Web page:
Again, by using the measured values of (h2/h1) from Equation (10) and keeping the new values of β from Figure 5 fixed, the new values of G1 were computed. Now, using these new computed values of G1 and F1 from Equation (8), the new values of the modified parameter Km were computed. By taking the average of all values of Km for both the slopes, a new relationship between Km and channel slope θ was proposed as shown in Figure 6. The new formulated relationships for sequent depth are, for rounded aggregates: 
formula
(11)
and for crushed aggregates: 
formula
(12)
The comparison of computed values of (h2/h1) from Equations (11) and (12) with observed values of sequent depth (h2/h1) lay close to the line of agreement with a maximum error of 25%.
Figure 6

Relationship between modified parameter Km and channel slope θ.

Figure 6

Relationship between modified parameter Km and channel slope θ.

Sequent depth estimation using the ANN model

An ANN model has been used for the prediction of sequent depth from other parameters such as and θ. In the present study a multi-layer feed-forward neural network was trained using the LM algorithm. Different neural network architectures have been trained to estimate sequent depth by varying hidden layer neurons. The parameters and θ were used as inputs to estimate the output h2 through the neural network. Of the data, 60% were used for training, 20% for testing and the remaining 20% were used for validations. The neurons in the hidden layer were varied in the network from eight to 13, to check network accuracy and performance in terms of mean square error (MSE). For accuracy, the networks were run a number of times and the mean absolute percentage error (MAPE) was calculated using Equation (13).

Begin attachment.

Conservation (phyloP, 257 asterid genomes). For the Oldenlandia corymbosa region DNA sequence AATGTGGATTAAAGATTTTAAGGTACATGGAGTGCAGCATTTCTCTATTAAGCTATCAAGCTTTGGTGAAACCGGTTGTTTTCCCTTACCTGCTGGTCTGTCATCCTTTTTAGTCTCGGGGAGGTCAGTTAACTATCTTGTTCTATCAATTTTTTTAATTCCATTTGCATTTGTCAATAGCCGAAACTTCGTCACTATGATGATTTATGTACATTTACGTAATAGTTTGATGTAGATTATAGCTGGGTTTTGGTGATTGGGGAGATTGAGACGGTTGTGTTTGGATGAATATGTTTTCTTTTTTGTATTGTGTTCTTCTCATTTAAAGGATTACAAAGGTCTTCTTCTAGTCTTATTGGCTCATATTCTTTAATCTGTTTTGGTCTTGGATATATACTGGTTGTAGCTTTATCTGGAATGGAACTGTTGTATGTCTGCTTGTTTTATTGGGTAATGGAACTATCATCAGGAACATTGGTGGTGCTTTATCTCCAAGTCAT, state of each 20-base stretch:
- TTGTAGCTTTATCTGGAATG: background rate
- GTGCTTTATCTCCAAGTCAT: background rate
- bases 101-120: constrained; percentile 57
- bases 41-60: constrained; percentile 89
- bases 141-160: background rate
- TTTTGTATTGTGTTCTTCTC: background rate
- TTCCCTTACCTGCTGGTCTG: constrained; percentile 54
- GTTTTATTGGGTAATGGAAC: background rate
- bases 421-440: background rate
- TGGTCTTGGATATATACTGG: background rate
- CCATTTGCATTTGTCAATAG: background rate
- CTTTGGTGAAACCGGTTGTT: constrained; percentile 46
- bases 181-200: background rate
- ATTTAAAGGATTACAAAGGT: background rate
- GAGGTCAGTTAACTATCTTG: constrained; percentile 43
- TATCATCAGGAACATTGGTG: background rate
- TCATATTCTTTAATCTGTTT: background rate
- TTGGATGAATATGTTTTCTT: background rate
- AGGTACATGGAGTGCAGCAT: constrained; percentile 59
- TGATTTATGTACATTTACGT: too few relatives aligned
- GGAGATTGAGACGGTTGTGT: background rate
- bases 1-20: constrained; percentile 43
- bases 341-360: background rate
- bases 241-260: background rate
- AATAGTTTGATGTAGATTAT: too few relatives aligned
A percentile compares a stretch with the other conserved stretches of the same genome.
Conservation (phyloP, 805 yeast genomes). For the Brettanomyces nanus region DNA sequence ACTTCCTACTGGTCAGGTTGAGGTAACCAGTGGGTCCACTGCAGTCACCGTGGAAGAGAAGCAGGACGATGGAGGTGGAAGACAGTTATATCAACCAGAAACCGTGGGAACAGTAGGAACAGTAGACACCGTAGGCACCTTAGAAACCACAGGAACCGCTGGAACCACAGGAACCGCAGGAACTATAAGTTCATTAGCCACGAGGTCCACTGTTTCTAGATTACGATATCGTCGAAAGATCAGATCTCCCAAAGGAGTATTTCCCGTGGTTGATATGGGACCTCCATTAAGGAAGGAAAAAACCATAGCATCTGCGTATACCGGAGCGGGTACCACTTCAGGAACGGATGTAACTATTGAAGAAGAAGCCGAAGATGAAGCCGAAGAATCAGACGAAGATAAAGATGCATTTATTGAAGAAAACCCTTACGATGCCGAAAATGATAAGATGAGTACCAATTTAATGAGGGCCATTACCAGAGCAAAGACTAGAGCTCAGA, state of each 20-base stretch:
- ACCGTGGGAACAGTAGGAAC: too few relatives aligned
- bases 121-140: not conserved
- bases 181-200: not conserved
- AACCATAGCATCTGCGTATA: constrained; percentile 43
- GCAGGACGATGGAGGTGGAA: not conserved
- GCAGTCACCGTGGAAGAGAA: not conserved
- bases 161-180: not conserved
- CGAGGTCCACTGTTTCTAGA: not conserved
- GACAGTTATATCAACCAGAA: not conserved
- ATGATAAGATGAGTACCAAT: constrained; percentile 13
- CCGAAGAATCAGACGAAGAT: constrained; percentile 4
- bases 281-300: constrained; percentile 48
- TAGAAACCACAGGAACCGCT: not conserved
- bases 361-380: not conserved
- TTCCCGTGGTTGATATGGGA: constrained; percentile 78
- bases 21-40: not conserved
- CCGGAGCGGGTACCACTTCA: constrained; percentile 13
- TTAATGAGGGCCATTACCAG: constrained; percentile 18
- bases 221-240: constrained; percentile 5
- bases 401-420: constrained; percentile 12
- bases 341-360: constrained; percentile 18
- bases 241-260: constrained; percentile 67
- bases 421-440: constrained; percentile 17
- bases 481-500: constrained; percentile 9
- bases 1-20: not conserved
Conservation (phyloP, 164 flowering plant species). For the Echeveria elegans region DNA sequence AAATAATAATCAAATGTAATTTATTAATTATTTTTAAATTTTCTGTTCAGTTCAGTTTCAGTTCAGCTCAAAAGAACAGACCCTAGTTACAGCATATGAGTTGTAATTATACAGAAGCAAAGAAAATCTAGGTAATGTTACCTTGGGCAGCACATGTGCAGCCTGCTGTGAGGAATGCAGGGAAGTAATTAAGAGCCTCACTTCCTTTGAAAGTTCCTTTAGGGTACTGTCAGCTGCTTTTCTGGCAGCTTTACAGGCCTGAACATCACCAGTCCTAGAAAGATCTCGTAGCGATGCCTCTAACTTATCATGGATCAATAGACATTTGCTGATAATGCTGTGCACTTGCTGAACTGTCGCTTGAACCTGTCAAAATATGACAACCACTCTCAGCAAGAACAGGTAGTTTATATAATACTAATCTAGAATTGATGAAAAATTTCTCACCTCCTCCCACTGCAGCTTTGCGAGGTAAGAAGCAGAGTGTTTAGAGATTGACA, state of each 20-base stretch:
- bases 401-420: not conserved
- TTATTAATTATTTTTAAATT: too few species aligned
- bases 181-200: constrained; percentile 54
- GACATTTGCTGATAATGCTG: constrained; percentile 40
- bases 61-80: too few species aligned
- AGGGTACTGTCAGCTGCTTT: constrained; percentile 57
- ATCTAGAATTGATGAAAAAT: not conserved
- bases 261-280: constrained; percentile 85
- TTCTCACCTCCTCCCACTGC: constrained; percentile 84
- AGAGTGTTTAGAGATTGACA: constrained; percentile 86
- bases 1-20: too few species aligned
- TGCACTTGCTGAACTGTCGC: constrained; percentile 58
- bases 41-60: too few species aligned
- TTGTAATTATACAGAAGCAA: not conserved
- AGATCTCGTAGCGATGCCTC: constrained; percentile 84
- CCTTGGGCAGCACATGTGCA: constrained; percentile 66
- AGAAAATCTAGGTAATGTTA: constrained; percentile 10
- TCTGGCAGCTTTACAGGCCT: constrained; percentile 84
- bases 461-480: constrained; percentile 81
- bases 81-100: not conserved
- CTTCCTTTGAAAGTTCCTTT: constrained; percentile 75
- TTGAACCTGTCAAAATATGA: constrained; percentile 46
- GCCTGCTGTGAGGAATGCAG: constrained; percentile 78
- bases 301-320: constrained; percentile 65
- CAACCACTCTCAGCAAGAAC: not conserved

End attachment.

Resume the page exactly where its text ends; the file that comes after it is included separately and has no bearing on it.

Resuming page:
formula
(13)
The accuracies of each network for training and testing are shown in Table 3. The network with four inputs, ten hidden neurons and one output has the least MAPE value of 3.15. The best model obtained during the study was also used to estimate the crushed sequent depth. The MAPE value for the crushed sequent depth was 4.09. The value of R (correlation coefficient) represents the link between targets and output values of the neural network model. The value of R lies between 0 and 1, with values nearer to 1 representing a strong relationship. The obtained values for training and testing accuracies are shown in Figure 7. The overall correlation coefficient value is 0.96 and the value of the slope is 0.95, attained throughout the entire dataset showing that the ANN model 4-10-1 can predict the sequent depth ratio of hydraulic jump to the measured value.